Industry's 'New IP' Revolution Could Stall Federal Network

August 1, 2015
By Sandra Jontz
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A paradigm shift once again highlights gaps between the government and commercial enterprises.


Dynamic technology changes such as the explosion of cloud-based services, social networking and mobility once again have fundamentally modified the age of computing. The mania for convenience is precipitating network changes at speeds the federal government cannot keep pace with, much less surpass. The rapid emergence of “the new IP”—an approach to bring networking into the virtualized and cloud era—threatens to leave the slow-moving federal government languishing in its own virtual traffic jam and highlights yet another chasm between government and the private sector.

The single-vendor, closed-source network infrastructure that today powers the government has not been updated in at least two decades. This procrastination is robbing agencies of both efficiencies and savings that could total $7 billion over the next five years, asserts Anthony Robbins, vice president of federal sales at the technology company Brocade.

Virtualization succeeded in reorganizing the server world roughly four years ago, inverting numbers so that virtual servers outnumbered physical servers for the first time. Today, the world of networking readies itself for a similar revolution as software-defined networking and virtualization aim to make a profound impact on network infrastructure, Robbins contends.

“Today we have cloud, data center consolidation, security driven by cybersecurity, social, mobile, [bring your own device], big data—all of these things are putting massive stress and pressure on an old infrastructure,” Robbins says. “The network of the future will be user-defined and usercentric. It will be simple, scalable, agile. It will be software-driven. It will be acquired as a service. It will be open and [use] nonproprietary protocols.”

Legacy systems dramatically hamper federal efforts to digitize agencies and stymie advancements across all aspects of the information technology field. “You’ve got to get proprietary protocols out of your network,” Robbins says, touting that the new IP would require the federal government to abandon traditional hardware-centered, proprietary architectures for an open, multivendor, software-centered network.

Federal information technology employees indicated in a Brocade-commissioned survey conducted by Market Connections Incorporated that they recognize the government’s network limitations and their adverse impact. Nearly 1 in 10 said their agency network infrastructure is fully able to support simple, scalable and agile solutions. “So 90 percent know we have a problem,” Robbins says. Additionally, 90 percent believe open standards are important. “We currently believe there is a little bit of a problem with the government’s network infrastructure being dominated by a single supplier. We’re not after the primary supplier—we’re just after ideas to modernize.” Market Connections polled 200 federal information technology decision makers and influencers across 64 agencies in April.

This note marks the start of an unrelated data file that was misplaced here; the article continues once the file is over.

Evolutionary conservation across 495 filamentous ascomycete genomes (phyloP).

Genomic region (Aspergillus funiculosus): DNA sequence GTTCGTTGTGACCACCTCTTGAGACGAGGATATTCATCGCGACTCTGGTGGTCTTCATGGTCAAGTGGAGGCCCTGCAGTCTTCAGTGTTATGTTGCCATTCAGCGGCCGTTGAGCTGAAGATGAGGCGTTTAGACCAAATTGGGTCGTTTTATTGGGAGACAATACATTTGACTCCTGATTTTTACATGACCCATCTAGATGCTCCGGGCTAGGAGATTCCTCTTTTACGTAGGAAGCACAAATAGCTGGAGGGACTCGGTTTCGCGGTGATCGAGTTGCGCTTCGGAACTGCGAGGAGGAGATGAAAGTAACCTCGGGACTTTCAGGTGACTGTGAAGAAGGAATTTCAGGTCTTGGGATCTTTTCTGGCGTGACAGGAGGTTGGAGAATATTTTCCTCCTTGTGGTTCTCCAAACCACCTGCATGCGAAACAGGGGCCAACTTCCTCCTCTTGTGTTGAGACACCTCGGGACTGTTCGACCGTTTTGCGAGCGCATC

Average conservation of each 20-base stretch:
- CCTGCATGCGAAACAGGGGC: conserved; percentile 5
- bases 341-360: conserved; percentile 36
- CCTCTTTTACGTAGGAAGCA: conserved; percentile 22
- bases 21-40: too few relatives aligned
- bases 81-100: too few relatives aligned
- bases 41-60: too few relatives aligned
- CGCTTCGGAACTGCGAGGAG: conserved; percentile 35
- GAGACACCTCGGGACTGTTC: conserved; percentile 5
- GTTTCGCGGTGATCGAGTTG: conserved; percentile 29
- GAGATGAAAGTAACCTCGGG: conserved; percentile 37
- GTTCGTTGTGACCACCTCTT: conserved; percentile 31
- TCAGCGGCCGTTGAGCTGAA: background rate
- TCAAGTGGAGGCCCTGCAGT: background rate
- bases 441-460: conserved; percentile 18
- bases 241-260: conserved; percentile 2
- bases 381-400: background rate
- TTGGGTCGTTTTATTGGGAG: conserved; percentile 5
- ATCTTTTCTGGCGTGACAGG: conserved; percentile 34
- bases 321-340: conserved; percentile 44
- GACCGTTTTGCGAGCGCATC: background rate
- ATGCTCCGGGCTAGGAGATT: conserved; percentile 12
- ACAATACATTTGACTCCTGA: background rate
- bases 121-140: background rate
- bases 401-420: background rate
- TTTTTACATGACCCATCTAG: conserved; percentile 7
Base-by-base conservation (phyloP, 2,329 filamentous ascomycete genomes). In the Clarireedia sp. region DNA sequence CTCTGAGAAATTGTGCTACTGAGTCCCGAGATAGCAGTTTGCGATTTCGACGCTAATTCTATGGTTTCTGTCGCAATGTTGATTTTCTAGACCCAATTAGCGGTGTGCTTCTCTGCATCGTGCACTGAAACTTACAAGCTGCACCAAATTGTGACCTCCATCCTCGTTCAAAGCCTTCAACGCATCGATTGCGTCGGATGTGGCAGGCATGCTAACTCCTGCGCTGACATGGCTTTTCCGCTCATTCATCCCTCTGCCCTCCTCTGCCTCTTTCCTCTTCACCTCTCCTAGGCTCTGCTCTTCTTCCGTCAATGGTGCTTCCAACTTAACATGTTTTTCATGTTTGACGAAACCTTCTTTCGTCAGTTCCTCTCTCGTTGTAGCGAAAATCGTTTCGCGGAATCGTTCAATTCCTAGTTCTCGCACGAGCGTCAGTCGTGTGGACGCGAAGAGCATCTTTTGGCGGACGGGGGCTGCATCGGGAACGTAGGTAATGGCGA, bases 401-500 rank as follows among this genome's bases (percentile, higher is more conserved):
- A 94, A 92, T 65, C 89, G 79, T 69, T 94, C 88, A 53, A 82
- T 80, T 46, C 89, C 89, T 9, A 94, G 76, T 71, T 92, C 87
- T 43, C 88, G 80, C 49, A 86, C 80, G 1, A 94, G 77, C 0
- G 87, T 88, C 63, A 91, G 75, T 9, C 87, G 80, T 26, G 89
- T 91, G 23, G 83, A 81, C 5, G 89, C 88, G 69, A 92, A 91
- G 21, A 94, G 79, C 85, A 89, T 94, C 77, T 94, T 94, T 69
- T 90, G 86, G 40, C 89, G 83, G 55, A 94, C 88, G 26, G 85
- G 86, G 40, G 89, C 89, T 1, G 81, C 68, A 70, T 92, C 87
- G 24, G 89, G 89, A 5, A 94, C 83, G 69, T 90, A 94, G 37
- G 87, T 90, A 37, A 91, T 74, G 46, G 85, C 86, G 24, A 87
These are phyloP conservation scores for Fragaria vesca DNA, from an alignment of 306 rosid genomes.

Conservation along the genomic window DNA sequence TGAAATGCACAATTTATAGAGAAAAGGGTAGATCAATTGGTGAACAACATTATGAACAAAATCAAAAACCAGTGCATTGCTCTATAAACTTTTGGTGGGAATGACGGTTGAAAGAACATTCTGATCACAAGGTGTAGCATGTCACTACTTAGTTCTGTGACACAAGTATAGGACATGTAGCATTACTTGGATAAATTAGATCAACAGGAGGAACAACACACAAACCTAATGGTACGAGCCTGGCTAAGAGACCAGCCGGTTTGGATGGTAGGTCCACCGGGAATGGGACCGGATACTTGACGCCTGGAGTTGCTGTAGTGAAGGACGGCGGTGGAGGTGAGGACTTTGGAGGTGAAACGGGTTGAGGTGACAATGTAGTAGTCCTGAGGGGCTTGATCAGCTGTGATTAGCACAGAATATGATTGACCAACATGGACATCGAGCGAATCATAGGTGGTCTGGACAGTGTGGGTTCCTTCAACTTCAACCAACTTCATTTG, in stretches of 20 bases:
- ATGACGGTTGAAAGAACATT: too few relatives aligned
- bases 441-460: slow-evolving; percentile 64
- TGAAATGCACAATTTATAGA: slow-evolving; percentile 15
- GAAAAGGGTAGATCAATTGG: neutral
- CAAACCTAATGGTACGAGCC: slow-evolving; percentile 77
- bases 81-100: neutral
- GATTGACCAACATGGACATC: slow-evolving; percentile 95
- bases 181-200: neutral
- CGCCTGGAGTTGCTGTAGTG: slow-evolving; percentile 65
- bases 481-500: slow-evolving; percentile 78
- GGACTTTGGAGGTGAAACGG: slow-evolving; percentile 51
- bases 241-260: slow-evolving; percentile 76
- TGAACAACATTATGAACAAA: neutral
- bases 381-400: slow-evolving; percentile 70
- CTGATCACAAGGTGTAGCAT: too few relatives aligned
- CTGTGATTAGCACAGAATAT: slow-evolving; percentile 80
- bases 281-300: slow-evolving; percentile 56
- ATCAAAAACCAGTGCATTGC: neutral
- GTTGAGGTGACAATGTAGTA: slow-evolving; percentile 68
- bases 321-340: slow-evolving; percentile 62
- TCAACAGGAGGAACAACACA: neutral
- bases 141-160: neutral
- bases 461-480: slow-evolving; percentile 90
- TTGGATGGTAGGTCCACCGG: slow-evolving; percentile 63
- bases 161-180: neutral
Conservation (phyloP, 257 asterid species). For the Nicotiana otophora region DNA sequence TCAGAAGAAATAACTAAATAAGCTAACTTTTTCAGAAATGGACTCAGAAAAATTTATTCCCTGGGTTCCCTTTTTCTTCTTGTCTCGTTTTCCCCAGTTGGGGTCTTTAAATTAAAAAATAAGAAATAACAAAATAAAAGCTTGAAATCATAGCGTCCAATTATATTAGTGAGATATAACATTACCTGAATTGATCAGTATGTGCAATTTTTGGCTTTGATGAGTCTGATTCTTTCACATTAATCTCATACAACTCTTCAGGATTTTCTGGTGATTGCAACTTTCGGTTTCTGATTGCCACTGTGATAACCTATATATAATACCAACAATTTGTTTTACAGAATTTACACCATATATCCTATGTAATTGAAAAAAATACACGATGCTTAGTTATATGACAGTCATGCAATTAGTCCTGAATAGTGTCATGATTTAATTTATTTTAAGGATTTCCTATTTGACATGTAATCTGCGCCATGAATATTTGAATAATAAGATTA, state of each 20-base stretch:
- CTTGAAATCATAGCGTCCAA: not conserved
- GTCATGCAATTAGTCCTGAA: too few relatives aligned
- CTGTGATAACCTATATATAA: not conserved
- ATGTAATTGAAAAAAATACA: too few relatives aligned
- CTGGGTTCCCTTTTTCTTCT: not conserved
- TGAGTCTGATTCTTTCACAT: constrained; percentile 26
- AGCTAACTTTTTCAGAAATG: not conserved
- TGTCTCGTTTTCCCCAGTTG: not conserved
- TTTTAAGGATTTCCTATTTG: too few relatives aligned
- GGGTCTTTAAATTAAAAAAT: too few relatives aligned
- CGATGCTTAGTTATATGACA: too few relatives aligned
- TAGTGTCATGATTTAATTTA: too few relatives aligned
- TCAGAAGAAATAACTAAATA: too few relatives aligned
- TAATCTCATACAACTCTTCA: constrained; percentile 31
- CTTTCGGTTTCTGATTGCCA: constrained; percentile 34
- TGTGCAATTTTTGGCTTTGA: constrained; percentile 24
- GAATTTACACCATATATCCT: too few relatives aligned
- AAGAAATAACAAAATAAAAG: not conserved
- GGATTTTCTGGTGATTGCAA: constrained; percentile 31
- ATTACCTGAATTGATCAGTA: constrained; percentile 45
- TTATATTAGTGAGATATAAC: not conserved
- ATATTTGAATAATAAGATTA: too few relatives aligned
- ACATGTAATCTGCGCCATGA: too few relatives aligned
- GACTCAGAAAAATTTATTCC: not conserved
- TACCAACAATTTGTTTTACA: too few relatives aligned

Modernizing network systems could save the federal government $1.05 billion a year, according to a 2015 Brocade study. The federal government spent $70 billion on network infrastructure and maintenance during the last decade, with 86 percent going to a single networking supplier, according to Brocade’s report, “The Necessity of Network Modernization.”

“If you have 80-something percent share, independent of the space that you own, there will be things about your position in the marketplace that ... lock the customers in,” Robbins contends. “There are five to seven proprietary protocols installed in the government’s network infrastructure. That is a problem.”

While the Defense Department’s chief information officer (CIO) has not issued a statement, report or position on the new IP, officials certainly are tracking the paradigm shift. “As the department works to secure our information and networks and improve how we collaborate with industry, there has been progress made on the technical areas that fall under the umbrella of the ‘new IP,’ such as the use of open standards, multivendors for the network systems and software as a service,” reads a written response from the Defense Department to a SIGNAL Magazine query on the topic.

“Much of the progress in these areas support IT [information technology] modernization efforts to better integrate DOD’s IT infrastructure to help ensure effective, efficient information sharing with internal and external partners. The department already takes a multivendor approach for its network systems. All in all, DOD may foster the largest multivendor environment in the world.”

The Defense Department’s effort is not without precedent, and the CIO has embarked on forming multiple partnerships with industry to address cloud computing and mobility needs. Officials will glean lessons from the U.S. Navy’s use of open-source software for its Next Generation Enterprise Network (NGEN), for example, which provides network-centric data and services to Navy and Marine Corps personnel. NGEN is the follow-on effort to providing enterprise network services consolidated in 2000 under the Navy-Marine Corps Intranet (NMCI) contract and described as the government’s largest information technology outsourcing program.